My grandparents’ giant fridge finally died, and was replaced by a slim, modern one - a single door with a freezer compartment inside and at the top. By then our household was much reduced in numbers and the smaller fridge sufficed. But the cleaning! That was a job! The fridge had to be emptied of all food and defrosted. The ice would melt in puddles that had to be caught in bowls and towels and anything else that could contain or soak water. Then it would be thoroughly cleaned, switched back on, and once it had cooled sufficiently, the food put back in. Those were also the days of load-shedding in Kolkata (where all these fridges were) - so when the power would go off, so would our fridge and the food in it!!! So we never really stored leftovers. Every meal was freshly cooked and nothing was wasted - we ate it all up. The fridge was used for ice, to cool water, bottles of Coke, and to store fruit and vegetables, milk and the homemade curds that were set fresh every night. And that is still the main uses for our fridge in Kolkata. Leftover food is rare.
Then came the frost free fridges! What absolute joy! My mot. , always ahead of the curve, was the first to buy one. No more defrosting!!! We were in heaven.
Next came the two-doors as they were called - with separate compartments for fridge and freezer. We didn’t see the point of such large freezers - we didn’t freeze food partly because frozen food was considered stale, partly because there was no good way to thaw it. Then along came the microwave, and a change in attitude towards frozen food. My grandmother was the first to experiment. She would freeze boiled dal or chickpeas for emergencies (aka sudden guests or very hungry grandchildren). These she would defrost in the microwave and then season and serve. Already seasoned food was never frozen.
Then came my own fridge. Frost free of course. Single door with a freezer compartment. I never froze anything except ice and ice cream. And cleaned the fridge meticulously every week. This was in Mumbai.
I moved to the UK - and was aghast at the fridges I got here. The first flat we were in had a minuscule fridge, the kind we see in minibars in one’s room in a hotel!!! It just wasn’t enough - by then I had two small children, a toddler and a new born, and I needed fridge space. Leftovers were still not a thing in my life, but with babies, much more fridge capacity was needed. Besides, in the UK, I was doing a weekly grocery shop, which meant much more quantity of fresh foods that then needed storing!!! It was all too much!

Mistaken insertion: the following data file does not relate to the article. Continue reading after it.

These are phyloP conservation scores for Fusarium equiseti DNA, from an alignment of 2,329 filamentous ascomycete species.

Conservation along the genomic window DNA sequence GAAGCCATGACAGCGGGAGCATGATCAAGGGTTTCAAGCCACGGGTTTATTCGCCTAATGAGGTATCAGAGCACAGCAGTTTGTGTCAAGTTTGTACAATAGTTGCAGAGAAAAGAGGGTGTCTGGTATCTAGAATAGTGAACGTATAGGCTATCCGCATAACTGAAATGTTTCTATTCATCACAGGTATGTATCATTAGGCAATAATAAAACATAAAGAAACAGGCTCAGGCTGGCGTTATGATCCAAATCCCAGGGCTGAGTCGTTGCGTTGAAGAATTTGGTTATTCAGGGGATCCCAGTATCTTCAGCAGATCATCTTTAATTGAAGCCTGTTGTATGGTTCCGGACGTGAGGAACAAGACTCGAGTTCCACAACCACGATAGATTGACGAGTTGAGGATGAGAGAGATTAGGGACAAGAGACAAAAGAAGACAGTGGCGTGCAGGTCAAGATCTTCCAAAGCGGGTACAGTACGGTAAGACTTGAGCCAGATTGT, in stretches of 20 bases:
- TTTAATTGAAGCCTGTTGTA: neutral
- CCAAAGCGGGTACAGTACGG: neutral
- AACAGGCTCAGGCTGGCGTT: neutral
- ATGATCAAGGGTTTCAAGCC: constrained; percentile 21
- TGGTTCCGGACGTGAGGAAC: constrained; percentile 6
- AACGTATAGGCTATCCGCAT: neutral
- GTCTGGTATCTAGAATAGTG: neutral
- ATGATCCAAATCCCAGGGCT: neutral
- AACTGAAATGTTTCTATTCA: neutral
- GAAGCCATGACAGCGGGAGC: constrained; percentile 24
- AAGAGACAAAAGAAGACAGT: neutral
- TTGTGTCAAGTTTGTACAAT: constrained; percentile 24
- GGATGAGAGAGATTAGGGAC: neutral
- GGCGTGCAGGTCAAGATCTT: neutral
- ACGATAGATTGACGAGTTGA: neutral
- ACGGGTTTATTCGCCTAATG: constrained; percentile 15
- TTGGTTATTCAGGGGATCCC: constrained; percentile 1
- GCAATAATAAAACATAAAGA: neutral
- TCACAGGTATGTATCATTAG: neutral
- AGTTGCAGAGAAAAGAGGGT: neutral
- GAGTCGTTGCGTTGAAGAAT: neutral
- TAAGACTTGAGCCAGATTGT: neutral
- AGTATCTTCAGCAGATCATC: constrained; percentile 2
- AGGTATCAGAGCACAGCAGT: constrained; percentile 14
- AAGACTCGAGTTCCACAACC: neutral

We moved. Larger fridge, thank goodness! But it was not frost-free!!! I was back in the Dark Ages!!! So there I was, back to defrosting and catching pools of water in puddles and dishcloths. Meanwhile, in Kolkata, the family had moved on to sleek, American-style fridges. Two doors, one for the freezer, one for the fridge. Ice dispenser. Cold water dispenser. Frost Fred of course. Civilization.
Now, in the UK, we have two refrigerators. Small compared to the American style ones. Separate freezers at the bottom. One fridge is sleekly hidden behind the woodwork in the kitchen. I still have to search for it sometimes. 😓
The other is more obvious - it sits in the utility room and stores all the extras we don’t need right away.
Both are, mercifully, frost free. No thawing needed. But I still clean them out once every two or three weeks. Old habits die hard. We have leftovers now though - cooking three fresh meals a day is beyond me now.
BUT - these freezers at the bottom? I can’t understand those! I like my freezers at the top. Or long ones, at the side, with a vertical door. 😓😓😓
The important part for me when I had my kitchen redone was that the refrigerator be counter-depth so it didn't stick out into the room too much. American refrigerators are so massive. I don't care for it. It does mean that there's less space, but I'm convinced that more space just means more food waste so I don't mind it.